“Having a contractor bolt the sill plates to the foundation will cost approximately $50 to $75 per bolt, depending on the type of foundation you have. For example, a structure measuring 60 feet by 30 feet would have a perimeter of 180 feet and would therefore require a minimum of 30 bolts (if the bolts are placed no more than 6 feet apart). So the cost for that structure would be about $1,500 to $2,250.”
Also see: FEMA 232, Homebuilders’ Guide to Earthquake-Resistant Design and Construction, dated June 2006.
Strap That Down!
After you have made sure that your house structure is earthquake safe, you should look closely at the contents of your house. Walk through, room-by-room, and do a mental exercise: Imagine a magnitude 6.5 earthquake hitting your house. What items are vulnerable to tipping or coming loose? Look particularly at attachment for shelves, lockers, tall cabinets, televisions, aquariums, and armoires. Ditto for any large framed pictures or mirrors. Examine their current attachments (or lack thereof), and beef them up. When you consider the potential risk of injury and the high cost replacing damaged items in your house, then the time required and cost of adding protective straps is negligible.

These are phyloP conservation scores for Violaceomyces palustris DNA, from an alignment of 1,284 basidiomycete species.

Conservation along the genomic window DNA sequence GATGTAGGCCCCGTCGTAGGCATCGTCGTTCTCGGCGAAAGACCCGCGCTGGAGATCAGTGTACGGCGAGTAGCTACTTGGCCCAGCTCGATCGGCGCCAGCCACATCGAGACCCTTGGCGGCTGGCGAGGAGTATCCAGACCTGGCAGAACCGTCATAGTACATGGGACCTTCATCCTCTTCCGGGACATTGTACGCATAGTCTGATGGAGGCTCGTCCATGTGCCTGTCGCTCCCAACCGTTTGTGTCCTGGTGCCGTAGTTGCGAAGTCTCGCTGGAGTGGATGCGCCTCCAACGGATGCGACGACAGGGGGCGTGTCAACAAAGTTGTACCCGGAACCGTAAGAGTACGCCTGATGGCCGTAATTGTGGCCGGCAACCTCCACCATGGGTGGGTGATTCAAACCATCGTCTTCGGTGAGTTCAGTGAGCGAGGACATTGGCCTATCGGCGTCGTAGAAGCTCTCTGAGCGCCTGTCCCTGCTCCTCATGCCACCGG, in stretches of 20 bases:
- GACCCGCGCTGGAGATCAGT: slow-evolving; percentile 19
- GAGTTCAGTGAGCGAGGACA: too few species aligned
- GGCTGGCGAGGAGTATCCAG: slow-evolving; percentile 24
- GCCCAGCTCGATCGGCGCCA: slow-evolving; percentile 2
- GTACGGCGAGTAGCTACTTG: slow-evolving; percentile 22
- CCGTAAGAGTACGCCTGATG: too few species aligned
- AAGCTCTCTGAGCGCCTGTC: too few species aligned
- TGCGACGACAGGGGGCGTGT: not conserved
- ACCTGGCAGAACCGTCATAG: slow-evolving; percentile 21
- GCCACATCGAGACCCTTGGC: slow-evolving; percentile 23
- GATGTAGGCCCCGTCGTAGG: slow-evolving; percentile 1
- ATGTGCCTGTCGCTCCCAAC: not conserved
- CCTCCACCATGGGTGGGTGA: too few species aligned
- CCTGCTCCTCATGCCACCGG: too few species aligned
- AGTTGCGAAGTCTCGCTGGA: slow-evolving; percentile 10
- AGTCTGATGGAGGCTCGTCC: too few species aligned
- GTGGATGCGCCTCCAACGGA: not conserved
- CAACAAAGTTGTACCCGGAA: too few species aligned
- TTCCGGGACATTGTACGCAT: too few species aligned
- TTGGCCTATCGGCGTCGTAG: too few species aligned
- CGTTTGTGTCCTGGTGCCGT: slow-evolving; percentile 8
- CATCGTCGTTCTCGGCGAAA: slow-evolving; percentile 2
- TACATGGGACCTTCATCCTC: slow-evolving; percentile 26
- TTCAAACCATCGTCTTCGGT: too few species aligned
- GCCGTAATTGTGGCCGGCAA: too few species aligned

I want to make special mention of flat screen televisions and computer monitors. These have become ubiquitous in the past 15 years. Not only are they inherently more prone to tipping than traditional “box” CRTs, but both their number and their sizes have steadily grown, because their cost has quickly come down, in recent years. The good news is that most televisions and monitors have one or more threaded bolt holes in the back. You can use these to insert an appropriate size eye bolt (or eye bolts). This eye bolt can be chained, roped, or cable-tied to a wall anchor bolt. Don’t leave more than two inches of free play in that attachment.
Preventing a Huge Mess
Retaining straps for shelf contents are also important. If anything heavy or breakable is on a shelf, then it needs protection! In her great Rural Revolution blog, our friend Patrice Lewis illustrated a simple yet effective method of installing plastic lattice to prevent glass food canning jars from sliding off of shelves, in the event of an earthquake.